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Why & when a object should be created from class

jacob deiter
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Joined: Apr 02, 2008
Posts: 576
Why & when a object should be created from class. Why a class can�t has static fields and method only.

everybody says in OOP ,a object should be created from a class����

In oops ,generally break the functionality in many class, as per oop standard, if I want to finish a task ,then all class should interact, here without creating a object I can finish all the task

I explain with below example then it will be more clear

Interest calculator

Consider a table has principle amount ,period and interest rate.to calculate the functionality simply I write a method in a class to get all data from table and calculate the interest, here why I need a object creation

String is a class. I want to hold different value of string, and then I have to create more objects otherwise it not needed.
String a=�w�;
String h=�H�;

In ORM like hibernate, class represent the table structure so for each record o object should be created. this the scenario where object creation exactly needed.

These thing confuse me for long time. Please correct if am wrong
Olivier Legat
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Joined: Nov 17, 2007
Posts: 176

Hello Jacob Deiter,

Remember that in Java a class is just a bunch of method and/or variables. But the actually definition of a class is: "collection of things sharing a common attribute". This definitions refers to the use of objects. However, objects are also needed as you mentioned.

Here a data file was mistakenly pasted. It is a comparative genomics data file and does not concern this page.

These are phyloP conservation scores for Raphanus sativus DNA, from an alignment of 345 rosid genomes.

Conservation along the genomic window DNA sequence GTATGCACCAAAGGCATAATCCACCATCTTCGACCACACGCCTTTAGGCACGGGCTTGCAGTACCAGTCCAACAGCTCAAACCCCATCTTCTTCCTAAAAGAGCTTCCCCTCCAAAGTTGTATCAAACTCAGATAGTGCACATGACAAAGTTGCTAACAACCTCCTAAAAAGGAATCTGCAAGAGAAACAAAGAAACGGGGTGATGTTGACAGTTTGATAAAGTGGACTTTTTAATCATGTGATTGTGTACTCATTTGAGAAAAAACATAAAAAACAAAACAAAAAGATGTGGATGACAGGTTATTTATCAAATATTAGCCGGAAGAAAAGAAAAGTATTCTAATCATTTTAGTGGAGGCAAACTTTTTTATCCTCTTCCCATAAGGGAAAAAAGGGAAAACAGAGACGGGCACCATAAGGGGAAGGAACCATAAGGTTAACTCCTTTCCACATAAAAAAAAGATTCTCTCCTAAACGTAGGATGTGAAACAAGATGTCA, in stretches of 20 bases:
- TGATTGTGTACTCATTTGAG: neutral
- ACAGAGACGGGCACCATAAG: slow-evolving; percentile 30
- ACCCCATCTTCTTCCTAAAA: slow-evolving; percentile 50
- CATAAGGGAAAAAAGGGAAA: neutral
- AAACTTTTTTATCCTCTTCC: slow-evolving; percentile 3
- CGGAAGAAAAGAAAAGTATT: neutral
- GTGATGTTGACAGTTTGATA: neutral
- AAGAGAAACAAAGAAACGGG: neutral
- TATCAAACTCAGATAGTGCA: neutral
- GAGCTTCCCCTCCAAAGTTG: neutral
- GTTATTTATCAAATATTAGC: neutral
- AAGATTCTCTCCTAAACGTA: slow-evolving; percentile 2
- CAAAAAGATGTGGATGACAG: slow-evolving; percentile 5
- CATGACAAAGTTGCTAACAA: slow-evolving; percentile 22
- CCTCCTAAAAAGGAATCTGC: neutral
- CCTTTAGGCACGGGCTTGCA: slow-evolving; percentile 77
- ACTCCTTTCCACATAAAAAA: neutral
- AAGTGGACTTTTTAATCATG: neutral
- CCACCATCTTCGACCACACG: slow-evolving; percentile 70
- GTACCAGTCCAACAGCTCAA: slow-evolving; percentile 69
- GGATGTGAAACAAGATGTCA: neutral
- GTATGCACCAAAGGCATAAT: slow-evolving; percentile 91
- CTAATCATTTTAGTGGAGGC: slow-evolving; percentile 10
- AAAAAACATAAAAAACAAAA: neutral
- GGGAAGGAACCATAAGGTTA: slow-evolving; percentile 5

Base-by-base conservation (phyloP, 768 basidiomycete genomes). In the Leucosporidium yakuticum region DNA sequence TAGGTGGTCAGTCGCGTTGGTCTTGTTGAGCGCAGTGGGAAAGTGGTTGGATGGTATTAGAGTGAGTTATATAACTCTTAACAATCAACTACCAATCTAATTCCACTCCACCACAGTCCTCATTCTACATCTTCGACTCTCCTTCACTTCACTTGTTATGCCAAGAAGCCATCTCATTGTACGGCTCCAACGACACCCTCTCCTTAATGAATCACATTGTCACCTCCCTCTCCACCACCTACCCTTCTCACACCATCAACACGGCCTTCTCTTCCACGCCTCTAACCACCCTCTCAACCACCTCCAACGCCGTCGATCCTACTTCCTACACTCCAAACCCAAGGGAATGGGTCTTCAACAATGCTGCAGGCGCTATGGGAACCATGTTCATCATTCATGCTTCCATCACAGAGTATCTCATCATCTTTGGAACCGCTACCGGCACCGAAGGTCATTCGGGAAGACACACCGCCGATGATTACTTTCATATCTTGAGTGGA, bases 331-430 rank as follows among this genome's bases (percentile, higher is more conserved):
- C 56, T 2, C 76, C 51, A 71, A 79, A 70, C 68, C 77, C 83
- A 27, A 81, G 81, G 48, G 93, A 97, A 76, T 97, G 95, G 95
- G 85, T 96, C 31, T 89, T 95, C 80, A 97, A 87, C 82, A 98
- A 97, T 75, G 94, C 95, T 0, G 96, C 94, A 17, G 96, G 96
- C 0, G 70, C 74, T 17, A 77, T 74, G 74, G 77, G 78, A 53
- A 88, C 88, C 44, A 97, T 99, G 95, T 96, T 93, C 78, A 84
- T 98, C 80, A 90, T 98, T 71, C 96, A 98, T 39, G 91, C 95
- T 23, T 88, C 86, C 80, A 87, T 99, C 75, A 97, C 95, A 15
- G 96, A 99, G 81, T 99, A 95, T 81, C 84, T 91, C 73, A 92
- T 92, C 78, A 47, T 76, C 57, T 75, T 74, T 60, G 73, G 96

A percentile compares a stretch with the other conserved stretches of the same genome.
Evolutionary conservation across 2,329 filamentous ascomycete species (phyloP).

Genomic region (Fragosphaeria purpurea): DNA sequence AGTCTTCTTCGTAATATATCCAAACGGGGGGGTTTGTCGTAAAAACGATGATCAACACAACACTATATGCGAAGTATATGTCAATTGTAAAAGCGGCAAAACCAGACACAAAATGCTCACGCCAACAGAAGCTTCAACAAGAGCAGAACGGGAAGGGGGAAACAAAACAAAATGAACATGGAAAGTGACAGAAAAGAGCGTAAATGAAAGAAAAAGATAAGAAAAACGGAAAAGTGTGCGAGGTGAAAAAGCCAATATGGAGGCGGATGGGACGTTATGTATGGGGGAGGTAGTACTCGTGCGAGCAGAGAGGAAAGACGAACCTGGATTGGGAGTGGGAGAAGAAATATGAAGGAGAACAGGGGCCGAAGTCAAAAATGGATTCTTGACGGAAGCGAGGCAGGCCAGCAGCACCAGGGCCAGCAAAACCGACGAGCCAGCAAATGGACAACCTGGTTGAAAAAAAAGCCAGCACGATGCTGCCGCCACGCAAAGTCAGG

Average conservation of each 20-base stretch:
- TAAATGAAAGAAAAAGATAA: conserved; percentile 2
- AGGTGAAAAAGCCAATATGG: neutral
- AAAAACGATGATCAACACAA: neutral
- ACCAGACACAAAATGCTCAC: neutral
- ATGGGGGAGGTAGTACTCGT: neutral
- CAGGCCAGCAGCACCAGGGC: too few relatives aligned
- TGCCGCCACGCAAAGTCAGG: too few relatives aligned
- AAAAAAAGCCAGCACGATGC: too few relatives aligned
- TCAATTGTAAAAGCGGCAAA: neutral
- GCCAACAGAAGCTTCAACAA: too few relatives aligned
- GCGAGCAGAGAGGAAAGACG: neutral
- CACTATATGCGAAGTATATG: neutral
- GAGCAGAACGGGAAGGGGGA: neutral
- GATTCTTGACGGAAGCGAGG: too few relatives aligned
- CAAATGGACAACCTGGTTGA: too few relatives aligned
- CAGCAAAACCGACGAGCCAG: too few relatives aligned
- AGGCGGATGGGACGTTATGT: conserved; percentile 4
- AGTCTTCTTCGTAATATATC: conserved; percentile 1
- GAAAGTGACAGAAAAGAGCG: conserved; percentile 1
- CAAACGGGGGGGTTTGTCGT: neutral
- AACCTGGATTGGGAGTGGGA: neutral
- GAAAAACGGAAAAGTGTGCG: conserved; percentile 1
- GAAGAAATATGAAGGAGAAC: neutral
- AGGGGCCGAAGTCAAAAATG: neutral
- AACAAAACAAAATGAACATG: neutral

You can have a class composed only of methods that can help the program to make calculations. A good example would be java.lang.Math, you don't need an object there.

Objects are primarily just another form for storing things and/or returning value to make calculations. You would have to use an object whenever the class requires lots of public/private variables.

E.g.:



This would obviously need objects since you're likely to implement more than 1 person in the program.

Another example would be when the class NEEDS private variables to make calculations and return values to the user:



readln() doesn't require any parameters because when you create an object you use the constructor to initialize filename. So readln() can use that variable to do whatever it must.

Understood? more or less?


Olly
 
Don't get me started about those stupid light bulbs.
 
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